My Personal Struggle with Selective Reduction

One of the most significant decisions I have made in my life was to go forward with a pregnancy that every one said was doomed. After finding out I was pregnant with quintuplets every doctor that I saw said that a procedure called selective reduction was my only option if I wanted to have a successful pregnancy. I choose not to have the procedure even though they pushed me very hard to choose which of my babies would live, and which would die. I made the decision to try and bring all five of my babies into the world. Even though it was an almost all or nothing choice, I went with my heart and proceeded with my pregnancy.

After trying to get pregnant for three years my husband and I where finally successful, and the joy we felt was immeasurable. At our first ultrasound the doctor found four little beating hearts and one baby that did not yet have a heart beat, but was growing well. We where shocked, elated and scared, all we could think about was the risks this pregnancy would have. We where scared about the possibilities of miscarriage, premature birth and the life long disabilities that could result from being born early. We where then presented with the option of selective reduction, and had to ask ourselves if we could really choose to destroy several of our babies or do we risk it all and try to carry them to term.

The doctors told me over and over that there was no way that all of my babies would survive unless I had the procedure. In this procedure they insert a large needle into your womb and into the babies in the most convenient spot and stop the baby’s heart with and injection of chemicals, they would do this to three out of the five babies leaving me with twins. The doctors tried to scare me into consenting by telling me that it was hopeless if I did not reduce. I was told that there was only two things that could happen if I continued my pregnancy, one being that I would lose all of my children and the second being that they would be born so early that they would not survive. I was made to feel as if I had no other choice, and that I was a bad person if I did not do what was in the “best interest” of my babies.

My husband and I discussed it for weeks, all hours of the day and night and could not make sense of any of it. In the end it was up to me since it was my body and my health, both mental and physical, that was on the line. I was already so attached to these babies that I could not even imagine having someone else decide which baby was going to have the chance to live and which would not. On the other hand, I had to fight all of the “what if” questions and face the chance that I could lose all of them, and then what? How would I feel then? I agonized over this decision, and knew that what ever decision I made would greatly impact my family.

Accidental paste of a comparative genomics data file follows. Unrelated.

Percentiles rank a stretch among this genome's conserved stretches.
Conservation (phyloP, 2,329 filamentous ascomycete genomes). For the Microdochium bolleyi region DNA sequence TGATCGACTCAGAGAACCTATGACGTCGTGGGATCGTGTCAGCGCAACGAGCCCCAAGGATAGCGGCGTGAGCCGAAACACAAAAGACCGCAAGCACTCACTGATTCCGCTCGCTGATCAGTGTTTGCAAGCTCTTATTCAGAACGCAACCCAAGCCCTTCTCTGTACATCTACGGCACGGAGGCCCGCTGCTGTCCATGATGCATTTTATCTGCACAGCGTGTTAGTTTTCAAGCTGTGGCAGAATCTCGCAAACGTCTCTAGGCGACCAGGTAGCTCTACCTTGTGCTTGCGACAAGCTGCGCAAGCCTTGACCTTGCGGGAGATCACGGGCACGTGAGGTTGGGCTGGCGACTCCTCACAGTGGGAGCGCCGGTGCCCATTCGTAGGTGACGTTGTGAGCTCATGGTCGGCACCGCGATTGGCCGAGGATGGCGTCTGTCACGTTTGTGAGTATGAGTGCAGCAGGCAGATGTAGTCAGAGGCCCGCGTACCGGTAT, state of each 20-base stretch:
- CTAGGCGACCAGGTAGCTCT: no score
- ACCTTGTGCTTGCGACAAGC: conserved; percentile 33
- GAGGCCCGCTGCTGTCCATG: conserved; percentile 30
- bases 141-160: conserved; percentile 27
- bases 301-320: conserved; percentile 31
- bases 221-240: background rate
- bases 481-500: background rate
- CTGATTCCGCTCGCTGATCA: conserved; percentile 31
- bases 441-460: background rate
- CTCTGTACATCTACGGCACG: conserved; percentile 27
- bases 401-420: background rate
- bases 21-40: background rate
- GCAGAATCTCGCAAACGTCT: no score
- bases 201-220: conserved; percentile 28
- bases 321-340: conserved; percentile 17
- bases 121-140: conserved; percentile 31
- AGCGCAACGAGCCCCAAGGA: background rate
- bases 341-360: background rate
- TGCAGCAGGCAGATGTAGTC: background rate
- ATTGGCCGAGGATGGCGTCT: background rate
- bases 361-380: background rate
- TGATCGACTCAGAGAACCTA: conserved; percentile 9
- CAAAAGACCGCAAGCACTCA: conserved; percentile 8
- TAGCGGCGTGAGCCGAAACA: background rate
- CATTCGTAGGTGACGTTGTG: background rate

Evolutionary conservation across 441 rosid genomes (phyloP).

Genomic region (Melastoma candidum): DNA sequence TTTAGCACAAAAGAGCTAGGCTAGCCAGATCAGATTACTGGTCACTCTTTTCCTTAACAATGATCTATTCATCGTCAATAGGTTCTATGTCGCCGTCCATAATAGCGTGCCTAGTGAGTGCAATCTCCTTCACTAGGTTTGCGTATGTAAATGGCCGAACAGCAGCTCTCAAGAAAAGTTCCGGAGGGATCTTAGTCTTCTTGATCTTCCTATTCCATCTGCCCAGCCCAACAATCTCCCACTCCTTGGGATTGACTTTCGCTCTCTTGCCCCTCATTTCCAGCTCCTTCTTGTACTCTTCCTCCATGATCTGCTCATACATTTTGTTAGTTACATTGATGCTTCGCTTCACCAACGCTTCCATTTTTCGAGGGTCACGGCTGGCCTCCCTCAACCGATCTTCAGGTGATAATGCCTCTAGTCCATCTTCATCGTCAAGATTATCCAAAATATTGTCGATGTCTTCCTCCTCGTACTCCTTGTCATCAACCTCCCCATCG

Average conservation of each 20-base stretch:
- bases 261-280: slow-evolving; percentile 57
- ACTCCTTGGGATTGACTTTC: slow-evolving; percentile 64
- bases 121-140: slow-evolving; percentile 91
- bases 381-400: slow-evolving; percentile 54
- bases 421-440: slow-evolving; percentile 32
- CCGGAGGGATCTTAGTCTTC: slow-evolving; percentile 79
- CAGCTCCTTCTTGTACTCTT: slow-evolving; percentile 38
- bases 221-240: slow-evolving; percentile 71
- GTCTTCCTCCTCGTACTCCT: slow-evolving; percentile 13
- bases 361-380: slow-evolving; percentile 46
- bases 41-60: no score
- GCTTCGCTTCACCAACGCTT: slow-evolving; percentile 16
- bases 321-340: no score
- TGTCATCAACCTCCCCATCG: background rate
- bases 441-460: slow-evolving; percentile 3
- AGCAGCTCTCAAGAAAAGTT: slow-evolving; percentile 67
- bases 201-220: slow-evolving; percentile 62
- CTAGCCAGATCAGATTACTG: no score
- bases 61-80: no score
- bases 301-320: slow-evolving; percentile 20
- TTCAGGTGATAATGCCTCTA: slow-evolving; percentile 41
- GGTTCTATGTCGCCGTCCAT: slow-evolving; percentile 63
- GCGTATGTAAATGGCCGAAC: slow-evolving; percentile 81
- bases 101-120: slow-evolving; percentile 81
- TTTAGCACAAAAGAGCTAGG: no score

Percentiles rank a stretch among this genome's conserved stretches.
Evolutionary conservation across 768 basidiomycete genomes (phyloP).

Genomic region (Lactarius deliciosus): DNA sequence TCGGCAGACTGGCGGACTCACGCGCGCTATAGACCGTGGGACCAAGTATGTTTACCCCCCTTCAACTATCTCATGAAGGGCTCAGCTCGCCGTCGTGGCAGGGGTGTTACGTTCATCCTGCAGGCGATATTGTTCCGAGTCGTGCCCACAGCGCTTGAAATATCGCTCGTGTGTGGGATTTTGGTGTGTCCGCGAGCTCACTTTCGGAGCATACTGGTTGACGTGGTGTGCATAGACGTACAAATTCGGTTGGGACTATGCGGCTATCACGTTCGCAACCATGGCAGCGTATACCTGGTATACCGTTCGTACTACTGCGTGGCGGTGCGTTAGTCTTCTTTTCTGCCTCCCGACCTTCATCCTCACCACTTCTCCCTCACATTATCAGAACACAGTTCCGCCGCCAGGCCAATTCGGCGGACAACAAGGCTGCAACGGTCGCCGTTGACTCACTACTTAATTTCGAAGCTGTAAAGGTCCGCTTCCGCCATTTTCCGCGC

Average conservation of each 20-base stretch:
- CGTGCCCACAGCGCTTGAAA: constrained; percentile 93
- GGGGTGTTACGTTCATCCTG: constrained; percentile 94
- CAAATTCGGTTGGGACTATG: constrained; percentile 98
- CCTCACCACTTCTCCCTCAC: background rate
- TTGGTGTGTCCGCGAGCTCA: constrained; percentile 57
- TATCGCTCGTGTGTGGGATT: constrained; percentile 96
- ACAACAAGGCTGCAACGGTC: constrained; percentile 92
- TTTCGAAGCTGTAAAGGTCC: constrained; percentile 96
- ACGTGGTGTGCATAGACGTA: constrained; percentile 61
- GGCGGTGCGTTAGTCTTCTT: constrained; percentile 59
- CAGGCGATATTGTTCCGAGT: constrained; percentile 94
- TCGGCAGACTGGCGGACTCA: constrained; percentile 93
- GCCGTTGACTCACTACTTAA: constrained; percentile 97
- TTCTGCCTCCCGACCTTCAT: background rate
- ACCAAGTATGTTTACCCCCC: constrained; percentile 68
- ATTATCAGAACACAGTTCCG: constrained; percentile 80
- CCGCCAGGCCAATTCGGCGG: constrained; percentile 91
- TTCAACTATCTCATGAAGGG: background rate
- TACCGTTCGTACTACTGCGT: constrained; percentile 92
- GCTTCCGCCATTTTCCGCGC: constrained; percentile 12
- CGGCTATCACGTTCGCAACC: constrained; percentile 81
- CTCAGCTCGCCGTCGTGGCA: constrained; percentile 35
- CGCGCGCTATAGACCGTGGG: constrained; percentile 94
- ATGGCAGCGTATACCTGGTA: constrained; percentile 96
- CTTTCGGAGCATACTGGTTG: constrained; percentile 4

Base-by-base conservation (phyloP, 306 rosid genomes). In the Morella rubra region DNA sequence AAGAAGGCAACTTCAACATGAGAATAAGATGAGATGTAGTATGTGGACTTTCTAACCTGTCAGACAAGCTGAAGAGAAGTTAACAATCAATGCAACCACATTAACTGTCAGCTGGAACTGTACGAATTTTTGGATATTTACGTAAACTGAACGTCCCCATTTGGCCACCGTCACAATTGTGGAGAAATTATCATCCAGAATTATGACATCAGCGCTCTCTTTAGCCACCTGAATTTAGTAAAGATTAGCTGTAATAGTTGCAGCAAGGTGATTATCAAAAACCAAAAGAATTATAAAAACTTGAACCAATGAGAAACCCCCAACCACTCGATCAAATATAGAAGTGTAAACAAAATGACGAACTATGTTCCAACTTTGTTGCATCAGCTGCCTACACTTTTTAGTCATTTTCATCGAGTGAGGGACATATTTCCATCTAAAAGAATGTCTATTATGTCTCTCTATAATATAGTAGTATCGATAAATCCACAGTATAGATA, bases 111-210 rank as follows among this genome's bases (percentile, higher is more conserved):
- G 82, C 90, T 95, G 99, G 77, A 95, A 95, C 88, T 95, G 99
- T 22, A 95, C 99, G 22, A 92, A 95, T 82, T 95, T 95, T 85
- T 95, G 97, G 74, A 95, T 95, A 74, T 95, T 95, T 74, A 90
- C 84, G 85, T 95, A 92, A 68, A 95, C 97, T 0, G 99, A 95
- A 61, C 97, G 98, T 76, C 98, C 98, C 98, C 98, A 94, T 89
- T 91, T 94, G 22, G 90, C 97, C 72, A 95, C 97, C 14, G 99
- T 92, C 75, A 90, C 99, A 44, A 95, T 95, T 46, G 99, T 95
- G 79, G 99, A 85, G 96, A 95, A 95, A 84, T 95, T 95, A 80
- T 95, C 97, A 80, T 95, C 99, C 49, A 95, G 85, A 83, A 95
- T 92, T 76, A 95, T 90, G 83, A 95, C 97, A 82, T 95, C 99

I wondered every day how we would feed, clothe and take care of five babies and how we would ever fit them all in our house. I had always prayed for the chance to become someone’s mom, and now an answered prayer seemed more like a curse. That fact that we had tried so hard to get pregnant also weighed heavy on my mind. I felt ungrateful that I was even daring to question what I had been given, and constantly wondered if I did question this gift would I lose everything. I felt like I could never make this decision, and time was running out.

The day before my time was up I made the ultimate decision; I would not go forward with the reduction. The doctors told me to keep my appointment anyway so they could take a look at how I was doing, and so they could take one more crack at getting me to consent to the procedure. I went to the appointment and sat down to watch a video that they provided for me and my husband about the selective reduction procedure, I left the room in tears with my mind made up. There was no way I was going to go though with it, I was ready to deal with anything that happened in the pregnancy after that and not look back. I let go of all my “what if” and “why me” and made peace with the decision I had made. I overcame my own personal fears and made the biggest decision of my life, one that would impact my whole family.

The doctors told me I was wrong, and that I should do it, that my pregnancy would be long and horrible, and they where right it was. In the course of the pregnancy I lost two babies on my own, spent seventeen weeks on bed rest, ten of those weeks where spent in the hospital. I gave birth to my surviving triples 9 weeks before their due date, but they where strong and healthy. They spent a month in the hospital and came home weighing in at a little less than five pounds each. It was a struggle to get them here, but it was worth every second of the effort and strain.

Every day I look into their beautiful faces and I am thankful that I overcame the obstacles that were in my way and that I did not let fear or pressure from the doctors lead me to a decision I would have regretted. If I had let the doctors do my deciding, one of my incredible kids would not be here right now and to just think about it breaks my heart. I would be missing out on every smile, laugh and mile stone of one of these perfect miracles if I had let the doctors have their way.

This decision has impacted every area of my life, and it was not an easy one to make. In the end it has all worked out for the best, and I am so happy that I made the decision to let go of my fear and go with my heart. It made all the difference and impacts a lot of the decisions I make today. My triplets are now almost four years old, and I can’t imagine my life being any different then it is right now, hectic, crazy and joyful.

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